FIG. 1 is a block diagram of a paging receiver in accordance with the preferred embodiment of the present invention.
FIG. 2 illustrates the selective call receiver inserted in the protective holster in a first position that conceals and protects the selective call receiver's information display while exposing a message read activator and other operational controls in accordance with the preferred embodiment of the present invention.
FIG. 3 illustrates a selective call receiver inserted in a protective holster in a second position that exposes the selective call receiver's information display while allowing access to the message read activator in accordance with the preferred embodiment of the present invention.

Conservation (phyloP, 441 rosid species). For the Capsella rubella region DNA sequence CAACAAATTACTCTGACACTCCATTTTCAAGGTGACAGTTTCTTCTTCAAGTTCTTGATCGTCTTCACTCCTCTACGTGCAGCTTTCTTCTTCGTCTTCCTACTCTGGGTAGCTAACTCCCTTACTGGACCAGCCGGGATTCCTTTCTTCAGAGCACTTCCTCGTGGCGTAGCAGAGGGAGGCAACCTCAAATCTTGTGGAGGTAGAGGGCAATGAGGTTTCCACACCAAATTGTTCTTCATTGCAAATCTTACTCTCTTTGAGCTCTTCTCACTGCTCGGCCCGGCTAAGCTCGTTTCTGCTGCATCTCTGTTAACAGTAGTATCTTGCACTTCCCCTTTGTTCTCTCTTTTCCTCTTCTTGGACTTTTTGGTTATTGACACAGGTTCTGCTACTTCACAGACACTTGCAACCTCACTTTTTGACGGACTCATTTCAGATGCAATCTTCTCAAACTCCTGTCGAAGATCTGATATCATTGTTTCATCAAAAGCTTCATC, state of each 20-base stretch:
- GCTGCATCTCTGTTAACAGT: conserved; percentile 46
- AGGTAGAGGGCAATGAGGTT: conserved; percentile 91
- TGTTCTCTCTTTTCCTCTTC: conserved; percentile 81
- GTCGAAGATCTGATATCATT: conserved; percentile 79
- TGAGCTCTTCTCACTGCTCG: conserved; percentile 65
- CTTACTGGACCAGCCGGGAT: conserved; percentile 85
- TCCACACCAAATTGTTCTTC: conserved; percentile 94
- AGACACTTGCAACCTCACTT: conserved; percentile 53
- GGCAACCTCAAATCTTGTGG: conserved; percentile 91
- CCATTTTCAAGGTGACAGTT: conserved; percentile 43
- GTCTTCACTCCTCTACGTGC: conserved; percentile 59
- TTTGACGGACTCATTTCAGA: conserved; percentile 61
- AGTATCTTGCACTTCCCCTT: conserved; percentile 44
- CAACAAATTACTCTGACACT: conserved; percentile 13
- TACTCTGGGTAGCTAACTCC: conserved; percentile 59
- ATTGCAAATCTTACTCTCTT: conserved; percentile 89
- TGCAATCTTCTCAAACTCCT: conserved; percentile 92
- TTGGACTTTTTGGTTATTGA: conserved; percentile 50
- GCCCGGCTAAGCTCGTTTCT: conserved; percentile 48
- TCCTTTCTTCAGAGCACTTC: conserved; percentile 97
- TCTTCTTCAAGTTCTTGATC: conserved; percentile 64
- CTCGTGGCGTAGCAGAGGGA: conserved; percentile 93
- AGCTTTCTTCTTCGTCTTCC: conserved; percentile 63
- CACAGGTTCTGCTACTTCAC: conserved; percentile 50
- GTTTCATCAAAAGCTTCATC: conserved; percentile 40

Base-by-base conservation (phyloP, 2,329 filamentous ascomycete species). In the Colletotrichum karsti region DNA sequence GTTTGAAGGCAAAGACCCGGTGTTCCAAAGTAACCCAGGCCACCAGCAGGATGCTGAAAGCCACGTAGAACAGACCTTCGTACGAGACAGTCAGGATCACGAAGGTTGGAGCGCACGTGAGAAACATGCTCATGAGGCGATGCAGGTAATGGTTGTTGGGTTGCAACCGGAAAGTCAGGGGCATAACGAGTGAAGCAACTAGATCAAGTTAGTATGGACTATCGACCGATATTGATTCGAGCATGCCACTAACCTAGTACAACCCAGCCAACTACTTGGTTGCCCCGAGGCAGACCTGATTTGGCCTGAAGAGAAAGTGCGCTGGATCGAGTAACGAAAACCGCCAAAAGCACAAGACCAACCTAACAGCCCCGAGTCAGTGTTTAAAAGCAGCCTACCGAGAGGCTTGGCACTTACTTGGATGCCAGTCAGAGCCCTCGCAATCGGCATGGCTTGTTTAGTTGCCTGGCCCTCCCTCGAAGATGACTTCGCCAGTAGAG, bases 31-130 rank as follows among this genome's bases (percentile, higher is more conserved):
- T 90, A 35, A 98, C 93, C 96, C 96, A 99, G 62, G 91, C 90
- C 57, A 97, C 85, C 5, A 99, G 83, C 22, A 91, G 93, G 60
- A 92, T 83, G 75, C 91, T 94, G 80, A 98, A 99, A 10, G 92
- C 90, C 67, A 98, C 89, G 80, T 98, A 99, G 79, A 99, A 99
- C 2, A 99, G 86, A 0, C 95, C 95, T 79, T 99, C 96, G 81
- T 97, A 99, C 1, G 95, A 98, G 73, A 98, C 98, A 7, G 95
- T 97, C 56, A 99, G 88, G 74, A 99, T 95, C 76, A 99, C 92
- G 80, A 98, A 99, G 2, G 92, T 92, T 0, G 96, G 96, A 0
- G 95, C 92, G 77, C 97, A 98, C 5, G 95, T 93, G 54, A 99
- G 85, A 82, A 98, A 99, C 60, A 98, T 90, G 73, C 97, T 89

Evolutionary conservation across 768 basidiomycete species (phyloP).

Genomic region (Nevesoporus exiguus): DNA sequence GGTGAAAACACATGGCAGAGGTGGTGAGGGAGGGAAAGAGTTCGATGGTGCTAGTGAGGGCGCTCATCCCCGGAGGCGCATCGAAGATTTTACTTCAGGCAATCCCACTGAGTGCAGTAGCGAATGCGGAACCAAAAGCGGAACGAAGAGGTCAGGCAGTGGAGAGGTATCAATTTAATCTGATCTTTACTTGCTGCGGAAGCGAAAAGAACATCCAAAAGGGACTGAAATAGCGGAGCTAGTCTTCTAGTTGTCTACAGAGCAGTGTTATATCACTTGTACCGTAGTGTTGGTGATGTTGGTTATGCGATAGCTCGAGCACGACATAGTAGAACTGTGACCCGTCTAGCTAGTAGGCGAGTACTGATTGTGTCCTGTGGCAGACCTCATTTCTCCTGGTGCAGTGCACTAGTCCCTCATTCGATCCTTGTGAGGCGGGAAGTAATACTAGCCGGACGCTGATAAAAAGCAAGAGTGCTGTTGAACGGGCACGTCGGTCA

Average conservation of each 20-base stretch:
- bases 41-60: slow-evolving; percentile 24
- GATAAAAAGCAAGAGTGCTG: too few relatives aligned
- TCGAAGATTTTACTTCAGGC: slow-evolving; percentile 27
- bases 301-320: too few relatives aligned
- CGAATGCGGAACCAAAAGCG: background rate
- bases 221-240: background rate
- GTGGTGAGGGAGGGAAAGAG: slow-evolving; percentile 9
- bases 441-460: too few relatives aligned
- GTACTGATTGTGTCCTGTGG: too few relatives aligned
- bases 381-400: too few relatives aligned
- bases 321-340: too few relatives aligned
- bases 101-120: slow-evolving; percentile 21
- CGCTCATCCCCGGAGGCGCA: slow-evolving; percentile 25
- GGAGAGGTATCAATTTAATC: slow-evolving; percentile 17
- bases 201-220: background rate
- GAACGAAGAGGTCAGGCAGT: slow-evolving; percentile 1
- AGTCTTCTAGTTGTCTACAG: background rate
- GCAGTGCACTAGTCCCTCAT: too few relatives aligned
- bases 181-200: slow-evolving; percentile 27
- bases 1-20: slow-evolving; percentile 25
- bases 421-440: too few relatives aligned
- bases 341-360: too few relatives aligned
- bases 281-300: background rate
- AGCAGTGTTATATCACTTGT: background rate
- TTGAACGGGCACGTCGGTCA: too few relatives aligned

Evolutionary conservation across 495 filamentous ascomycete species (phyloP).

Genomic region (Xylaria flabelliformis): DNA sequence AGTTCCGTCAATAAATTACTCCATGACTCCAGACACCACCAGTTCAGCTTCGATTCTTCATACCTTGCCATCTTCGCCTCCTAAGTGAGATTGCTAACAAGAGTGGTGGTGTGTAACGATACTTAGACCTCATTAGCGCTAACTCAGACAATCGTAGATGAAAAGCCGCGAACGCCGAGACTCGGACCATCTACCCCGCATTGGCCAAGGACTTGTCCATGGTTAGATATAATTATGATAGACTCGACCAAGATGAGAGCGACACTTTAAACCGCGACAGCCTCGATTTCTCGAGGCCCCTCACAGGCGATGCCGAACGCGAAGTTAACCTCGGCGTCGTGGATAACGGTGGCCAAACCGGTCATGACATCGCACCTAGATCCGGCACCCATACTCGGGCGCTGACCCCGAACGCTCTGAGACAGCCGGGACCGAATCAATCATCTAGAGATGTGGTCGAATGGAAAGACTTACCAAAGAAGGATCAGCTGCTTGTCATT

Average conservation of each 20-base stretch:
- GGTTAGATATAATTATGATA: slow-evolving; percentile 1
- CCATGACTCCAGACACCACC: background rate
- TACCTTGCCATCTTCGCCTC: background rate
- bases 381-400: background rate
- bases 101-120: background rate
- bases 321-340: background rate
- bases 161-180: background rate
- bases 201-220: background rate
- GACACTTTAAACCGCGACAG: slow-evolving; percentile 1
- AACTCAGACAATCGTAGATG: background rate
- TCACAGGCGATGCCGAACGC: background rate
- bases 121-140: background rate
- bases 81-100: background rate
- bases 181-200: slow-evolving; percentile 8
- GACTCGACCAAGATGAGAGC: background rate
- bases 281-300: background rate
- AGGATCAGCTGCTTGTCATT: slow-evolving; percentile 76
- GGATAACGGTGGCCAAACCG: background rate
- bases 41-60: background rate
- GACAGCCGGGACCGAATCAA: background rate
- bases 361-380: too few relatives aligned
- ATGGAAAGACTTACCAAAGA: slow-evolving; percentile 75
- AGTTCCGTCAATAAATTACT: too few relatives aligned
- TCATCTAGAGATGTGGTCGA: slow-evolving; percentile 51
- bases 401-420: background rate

FIG. 1 is an electrical block diagram of a selective call receiver, e.g. a pager 100. It includes radio receiver circuitry 110 which receives signals via an antenna 112. The received signals include paging information. Selective call receivers can respond to transmitted information containing various combinations of tone, tone and voice, or data messages in a variety of modes. This information may be transmitted using several paging coding schemes and message formats.